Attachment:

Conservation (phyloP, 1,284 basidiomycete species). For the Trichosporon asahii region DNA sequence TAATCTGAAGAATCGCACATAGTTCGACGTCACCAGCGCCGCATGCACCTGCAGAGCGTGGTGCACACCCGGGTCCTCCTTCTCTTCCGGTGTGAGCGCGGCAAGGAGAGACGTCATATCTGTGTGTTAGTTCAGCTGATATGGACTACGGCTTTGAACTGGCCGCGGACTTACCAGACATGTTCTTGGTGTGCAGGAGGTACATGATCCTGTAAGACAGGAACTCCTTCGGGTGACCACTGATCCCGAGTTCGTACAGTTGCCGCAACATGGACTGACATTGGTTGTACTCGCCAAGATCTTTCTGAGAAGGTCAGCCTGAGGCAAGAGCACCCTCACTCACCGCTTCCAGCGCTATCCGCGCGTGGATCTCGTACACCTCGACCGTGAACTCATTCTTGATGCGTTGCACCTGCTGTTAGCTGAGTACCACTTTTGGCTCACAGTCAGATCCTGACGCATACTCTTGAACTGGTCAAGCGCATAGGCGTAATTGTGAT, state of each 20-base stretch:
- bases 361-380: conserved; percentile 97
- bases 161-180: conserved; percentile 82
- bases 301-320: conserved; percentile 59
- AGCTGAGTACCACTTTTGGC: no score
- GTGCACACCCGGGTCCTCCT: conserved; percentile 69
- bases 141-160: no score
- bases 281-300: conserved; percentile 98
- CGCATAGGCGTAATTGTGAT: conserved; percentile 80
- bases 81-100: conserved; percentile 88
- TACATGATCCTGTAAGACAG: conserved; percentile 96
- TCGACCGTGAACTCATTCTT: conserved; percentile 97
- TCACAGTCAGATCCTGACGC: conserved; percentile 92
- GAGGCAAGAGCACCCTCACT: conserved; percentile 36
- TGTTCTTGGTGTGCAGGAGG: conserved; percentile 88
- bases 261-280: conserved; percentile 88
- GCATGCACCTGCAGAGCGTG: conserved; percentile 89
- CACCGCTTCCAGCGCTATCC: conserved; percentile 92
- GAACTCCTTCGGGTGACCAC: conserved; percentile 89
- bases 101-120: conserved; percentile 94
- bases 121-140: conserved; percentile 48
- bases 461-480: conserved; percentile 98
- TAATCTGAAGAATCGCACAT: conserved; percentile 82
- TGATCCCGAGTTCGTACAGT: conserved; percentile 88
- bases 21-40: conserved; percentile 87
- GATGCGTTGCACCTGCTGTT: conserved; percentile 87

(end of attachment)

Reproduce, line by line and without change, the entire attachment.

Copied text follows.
Conservation (phyloP, 1,284 basidiomycete species). For the Trichosporon asahii region DNA sequence TAATCTGAAGAATCGCACATAGTTCGACGTCACCAGCGCCGCATGCACCTGCAGAGCGTGGTGCACACCCGGGTCCTCCTTCTCTTCCGGTGTGAGCGCGGCAAGGAGAGACGTCATATCTGTGTGTTAGTTCAGCTGATATGGACTACGGCTTTGAACTGGCCGCGGACTTACCAGACATGTTCTTGGTGTGCAGGAGGTACATGATCCTGTAAGACAGGAACTCCTTCGGGTGACCACTGATCCCGAGTTCGTACAGTTGCCGCAACATGGACTGACATTGGTTGTACTCGCCAAGATCTTTCTGAGAAGGTCAGCCTGAGGCAAGAGCACCCTCACTCACCGCTTCCAGCGCTATCCGCGCGTGGATCTCGTACACCTCGACCGTGAACTCATTCTTGATGCGTTGCACCTGCTGTTAGCTGAGTACCACTTTTGGCTCACAGTCAGATCCTGACGCATACTCTTGAACTGGTCAAGCGCATAGGCGTAATTGTGAT, state of each 20-base stretch:
- bases 361-380: conserved; percentile 97
- bases 161-180: conserved; percentile 82
- bases 301-320: conserved; percentile 59
- AGCTGAGTACCACTTTTGGC: no score
- GTGCACACCCGGGTCCTCCT: conserved; percentile 69
- bases 141-160: no score
- bases 281-300: conserved; percentile 98
- CGCATAGGCGTAATTGTGAT: conserved; percentile 80
- bases 81-100: conserved; percentile 88
- TACATGATCCTGTAAGACAG: conserved; percentile 96
- TCGACCGTGAACTCATTCTT: conserved; percentile 97
- TCACAGTCAGATCCTGACGC: conserved; percentile 92
- GAGGCAAGAGCACCCTCACT: conserved; percentile 36
- TGTTCTTGGTGTGCAGGAGG: conserved; percentile 88
- bases 261-280: conserved; percentile 88
- GCATGCACCTGCAGAGCGTG: conserved; percentile 89
- CACCGCTTCCAGCGCTATCC: conserved; percentile 92
- GAACTCCTTCGGGTGACCAC: conserved; percentile 89
- bases 101-120: conserved; percentile 94
- bases 121-140: conserved; percentile 48
- bases 461-480: conserved; percentile 98
- TAATCTGAAGAATCGCACAT: conserved; percentile 82
- TGATCCCGAGTTCGTACAGT: conserved; percentile 88
- bases 21-40: conserved; percentile 87
- GATGCGTTGCACCTGCTGTT: conserved; percentile 87